Kyrgyz have always treated headwear with special respect. Disrespecting someone’s headwear was equated to humiliation of its owner. Number of rules regarding headwear exist to this day: one can not sell his headwear or pass it to someone else; you shouldn’t play with it or put it on the ground; when taking off, both hands should be used. In the house, headwear is usually kept in a place of honour. Traditional headwear kalpak and elechek reflect the national identity and have special status.
Kalpak, or ak kalpak, is a male headwear made of felt. Ak kalpak is worn at work, for a wedding, during a visit, etc. It is presented as an honourable gift. The tradition of presenting kalpak is nowadays part of state etiquette. Since 2011, Ak kalpak Day is officially celebrated in Kyrgyzstan. On this day, 5th of March, all male government officials wear kalpak to work.
Felt for kalpak is made from white fine wool of the best quality. Kalpak is sewn from four felt wedges that widen downwards. Sometimes wedges on the sides are not sewn completely, which allows you to raise or lower the fields. Kalpak protects from rain and cold as well as from the heat.
Kalpak hats can have low or high crown, completely white or with edges usually from black velvet. Edges and crown of the kalpak are decorated with embroidery. The pattern embroidered on kalpak contains wishes and is a talisman at the same time. Kalpaks are often decorated with family sign (tamga), symbols and signs reflecting the pre-Islamic, Tengarian beliefs of Kyrgyz people. Patterns are embroidered with silk threads and the top is decorated with a tassel.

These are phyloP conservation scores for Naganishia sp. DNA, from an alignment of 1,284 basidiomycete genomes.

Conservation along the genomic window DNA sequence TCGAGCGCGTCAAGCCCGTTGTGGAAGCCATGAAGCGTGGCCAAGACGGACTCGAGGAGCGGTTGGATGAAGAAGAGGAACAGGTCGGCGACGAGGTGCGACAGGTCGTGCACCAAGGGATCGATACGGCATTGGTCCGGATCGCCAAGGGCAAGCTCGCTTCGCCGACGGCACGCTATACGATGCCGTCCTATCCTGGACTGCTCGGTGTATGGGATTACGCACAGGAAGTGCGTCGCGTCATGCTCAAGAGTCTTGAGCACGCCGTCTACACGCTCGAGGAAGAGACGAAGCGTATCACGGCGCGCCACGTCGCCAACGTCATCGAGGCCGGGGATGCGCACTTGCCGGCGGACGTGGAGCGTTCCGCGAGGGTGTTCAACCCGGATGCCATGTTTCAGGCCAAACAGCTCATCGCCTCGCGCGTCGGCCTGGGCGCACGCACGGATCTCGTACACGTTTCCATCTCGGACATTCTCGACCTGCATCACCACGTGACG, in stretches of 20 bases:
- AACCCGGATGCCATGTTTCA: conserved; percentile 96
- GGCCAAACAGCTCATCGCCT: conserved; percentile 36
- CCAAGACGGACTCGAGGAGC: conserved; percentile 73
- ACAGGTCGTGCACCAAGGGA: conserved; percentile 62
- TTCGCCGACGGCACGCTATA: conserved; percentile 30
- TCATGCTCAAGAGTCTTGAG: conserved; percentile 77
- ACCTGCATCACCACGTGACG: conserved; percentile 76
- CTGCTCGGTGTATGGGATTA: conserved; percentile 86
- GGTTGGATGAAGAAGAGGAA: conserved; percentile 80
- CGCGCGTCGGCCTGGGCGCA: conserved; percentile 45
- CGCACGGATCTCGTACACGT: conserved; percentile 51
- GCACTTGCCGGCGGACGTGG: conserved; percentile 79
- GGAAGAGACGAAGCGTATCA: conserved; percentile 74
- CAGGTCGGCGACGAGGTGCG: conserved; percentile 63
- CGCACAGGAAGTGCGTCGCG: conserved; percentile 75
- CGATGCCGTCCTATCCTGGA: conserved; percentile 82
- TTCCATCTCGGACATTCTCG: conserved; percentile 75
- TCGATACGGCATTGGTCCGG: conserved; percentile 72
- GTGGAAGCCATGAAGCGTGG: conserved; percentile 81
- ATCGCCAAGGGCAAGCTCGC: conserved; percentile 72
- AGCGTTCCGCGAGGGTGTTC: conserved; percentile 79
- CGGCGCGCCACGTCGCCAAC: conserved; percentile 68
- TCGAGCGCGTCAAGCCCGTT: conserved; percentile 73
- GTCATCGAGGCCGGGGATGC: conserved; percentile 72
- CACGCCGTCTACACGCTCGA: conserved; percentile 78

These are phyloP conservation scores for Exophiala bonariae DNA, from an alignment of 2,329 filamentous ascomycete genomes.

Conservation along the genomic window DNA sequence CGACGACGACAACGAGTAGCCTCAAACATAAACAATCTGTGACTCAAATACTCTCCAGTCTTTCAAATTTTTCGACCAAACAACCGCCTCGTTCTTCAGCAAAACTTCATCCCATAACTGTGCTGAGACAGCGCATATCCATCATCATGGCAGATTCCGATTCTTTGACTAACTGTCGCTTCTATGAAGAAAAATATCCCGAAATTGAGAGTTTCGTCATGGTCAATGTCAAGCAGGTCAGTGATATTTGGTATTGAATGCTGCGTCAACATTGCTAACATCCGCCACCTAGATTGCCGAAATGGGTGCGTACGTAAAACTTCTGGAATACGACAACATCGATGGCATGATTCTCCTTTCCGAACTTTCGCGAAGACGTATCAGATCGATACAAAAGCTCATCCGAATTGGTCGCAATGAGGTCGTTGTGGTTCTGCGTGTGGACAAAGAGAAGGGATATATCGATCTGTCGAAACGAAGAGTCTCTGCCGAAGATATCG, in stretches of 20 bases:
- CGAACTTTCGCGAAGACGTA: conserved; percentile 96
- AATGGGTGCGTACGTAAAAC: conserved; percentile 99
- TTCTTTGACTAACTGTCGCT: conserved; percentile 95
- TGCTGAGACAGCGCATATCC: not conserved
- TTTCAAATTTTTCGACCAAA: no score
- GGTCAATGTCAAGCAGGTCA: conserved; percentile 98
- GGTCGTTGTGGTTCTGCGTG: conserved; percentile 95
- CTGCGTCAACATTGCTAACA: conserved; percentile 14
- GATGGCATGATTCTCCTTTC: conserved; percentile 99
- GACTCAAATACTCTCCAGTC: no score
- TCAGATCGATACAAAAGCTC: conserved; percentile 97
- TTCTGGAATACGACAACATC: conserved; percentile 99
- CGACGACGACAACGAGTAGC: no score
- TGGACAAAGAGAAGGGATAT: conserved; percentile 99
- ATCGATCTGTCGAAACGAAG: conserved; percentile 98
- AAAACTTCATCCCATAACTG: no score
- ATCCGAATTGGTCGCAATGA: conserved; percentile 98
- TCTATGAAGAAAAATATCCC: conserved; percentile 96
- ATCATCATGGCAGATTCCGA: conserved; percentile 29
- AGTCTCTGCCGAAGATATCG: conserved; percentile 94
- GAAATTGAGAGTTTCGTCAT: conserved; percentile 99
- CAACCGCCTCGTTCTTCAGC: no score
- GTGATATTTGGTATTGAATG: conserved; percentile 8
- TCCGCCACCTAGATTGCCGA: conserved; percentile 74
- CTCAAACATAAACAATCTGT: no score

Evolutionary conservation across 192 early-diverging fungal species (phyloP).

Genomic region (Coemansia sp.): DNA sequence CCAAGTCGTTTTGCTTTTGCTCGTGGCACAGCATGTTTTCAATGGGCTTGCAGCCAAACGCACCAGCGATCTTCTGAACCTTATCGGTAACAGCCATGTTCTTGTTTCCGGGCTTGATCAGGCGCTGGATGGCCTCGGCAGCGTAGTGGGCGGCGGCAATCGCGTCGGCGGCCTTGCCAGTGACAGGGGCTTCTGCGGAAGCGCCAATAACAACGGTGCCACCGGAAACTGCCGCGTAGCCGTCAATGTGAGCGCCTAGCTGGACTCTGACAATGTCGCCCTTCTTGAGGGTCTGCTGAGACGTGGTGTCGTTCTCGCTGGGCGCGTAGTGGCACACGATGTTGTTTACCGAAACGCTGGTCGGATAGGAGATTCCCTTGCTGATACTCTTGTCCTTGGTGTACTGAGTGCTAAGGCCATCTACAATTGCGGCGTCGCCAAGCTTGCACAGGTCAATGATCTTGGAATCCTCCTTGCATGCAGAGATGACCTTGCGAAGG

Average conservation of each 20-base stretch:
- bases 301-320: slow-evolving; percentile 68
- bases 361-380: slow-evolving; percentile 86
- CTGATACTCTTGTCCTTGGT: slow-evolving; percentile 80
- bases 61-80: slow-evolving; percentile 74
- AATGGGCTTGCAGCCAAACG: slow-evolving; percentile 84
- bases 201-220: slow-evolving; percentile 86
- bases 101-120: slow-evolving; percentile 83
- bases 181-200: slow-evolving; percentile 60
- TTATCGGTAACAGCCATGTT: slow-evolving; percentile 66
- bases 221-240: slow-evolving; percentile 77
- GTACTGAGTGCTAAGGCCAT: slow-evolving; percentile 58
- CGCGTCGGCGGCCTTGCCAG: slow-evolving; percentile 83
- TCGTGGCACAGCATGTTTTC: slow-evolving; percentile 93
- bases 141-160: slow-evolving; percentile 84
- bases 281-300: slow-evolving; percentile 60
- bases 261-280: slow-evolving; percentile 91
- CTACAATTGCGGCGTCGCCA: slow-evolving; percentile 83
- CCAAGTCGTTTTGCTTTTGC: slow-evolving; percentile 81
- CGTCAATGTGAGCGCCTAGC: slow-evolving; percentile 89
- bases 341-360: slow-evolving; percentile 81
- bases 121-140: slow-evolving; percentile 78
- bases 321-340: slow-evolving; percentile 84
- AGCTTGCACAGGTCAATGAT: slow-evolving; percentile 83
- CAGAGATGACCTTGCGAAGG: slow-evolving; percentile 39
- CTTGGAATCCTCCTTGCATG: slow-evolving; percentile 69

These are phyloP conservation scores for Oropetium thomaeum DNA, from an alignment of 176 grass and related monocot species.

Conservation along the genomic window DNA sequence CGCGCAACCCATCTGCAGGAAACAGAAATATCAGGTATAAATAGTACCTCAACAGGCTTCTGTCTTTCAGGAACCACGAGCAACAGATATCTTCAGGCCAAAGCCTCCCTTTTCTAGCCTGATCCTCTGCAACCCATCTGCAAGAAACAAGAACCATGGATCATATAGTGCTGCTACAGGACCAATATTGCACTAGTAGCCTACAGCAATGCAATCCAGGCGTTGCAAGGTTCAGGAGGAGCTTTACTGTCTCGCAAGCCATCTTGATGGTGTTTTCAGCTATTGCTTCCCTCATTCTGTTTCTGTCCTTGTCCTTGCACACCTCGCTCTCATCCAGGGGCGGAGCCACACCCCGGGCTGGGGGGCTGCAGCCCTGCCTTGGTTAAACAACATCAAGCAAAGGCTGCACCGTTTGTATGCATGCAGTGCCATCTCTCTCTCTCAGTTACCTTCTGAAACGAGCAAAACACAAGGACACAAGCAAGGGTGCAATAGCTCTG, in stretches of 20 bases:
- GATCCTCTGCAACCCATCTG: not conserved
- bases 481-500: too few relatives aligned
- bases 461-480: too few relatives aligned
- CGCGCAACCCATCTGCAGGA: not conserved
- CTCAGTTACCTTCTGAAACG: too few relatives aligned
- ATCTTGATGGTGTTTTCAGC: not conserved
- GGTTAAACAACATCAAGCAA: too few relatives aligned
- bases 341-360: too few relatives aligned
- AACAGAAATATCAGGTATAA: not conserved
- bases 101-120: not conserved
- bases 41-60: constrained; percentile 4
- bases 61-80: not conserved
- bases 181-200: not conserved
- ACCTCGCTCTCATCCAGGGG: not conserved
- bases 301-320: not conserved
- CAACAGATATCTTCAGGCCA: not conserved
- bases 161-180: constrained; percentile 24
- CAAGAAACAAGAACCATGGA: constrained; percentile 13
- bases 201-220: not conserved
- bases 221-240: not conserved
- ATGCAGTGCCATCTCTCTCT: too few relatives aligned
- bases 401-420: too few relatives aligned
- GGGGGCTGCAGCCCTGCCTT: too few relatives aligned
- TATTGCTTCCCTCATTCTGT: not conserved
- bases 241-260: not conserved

Elechek, the headdress of a married woman, consists of a thin cotton white fabric (muslin or coarse calico), wrapped around the head. Other names for elechek are: ileki (in the north) and kelek (in the southern regions). Type of elechek and/or its ornaments could determine the age of a woman, her social status and tribal affiliation. Thus, according to the type of the headdress, people distinguished “elechek of the elder wife”, “elechek of the daughter-in-law”, “the second wife’s elechek”, “the widow’s elechek” etc. Sometimes they could be differentiated by form of tribal signs and were called “Bugu elechek”, “Solto elechek” in accordance with the names of tribes. According to the legend, the elechek headdress, length of which varied from 7 to 15 meters, was used by women in various emergency situations of nomadic life: during childbirth – to swaddle the baby, and at death as a grave clothes.
In the north, women wore white chach kap cap under the elechek. Outer part of elechek was fastened with a wide ribbon (kyrgak) from expensive silk fabrics and was decorated with embroidery and beads. Kyrgak from silver plates with insets of precious and semiprecious stones was worn by women of high rank and in special occasions. In the south, under the kelechek women wore kep takiya cap, which had earflaps and a wedge, richly embroidered and decorated with silver, corals and mother of pearl. Elechek was wrapped with narrow woven strips of fabric and covered with embroidered kerchief (duruya).
At present elechek is worn, mainly during national holidays. Masters of elechek and ak kalpak: Ishenbubu Alamanova, Burul Abdraeva, Clara Asangulova and Asel Kalkanova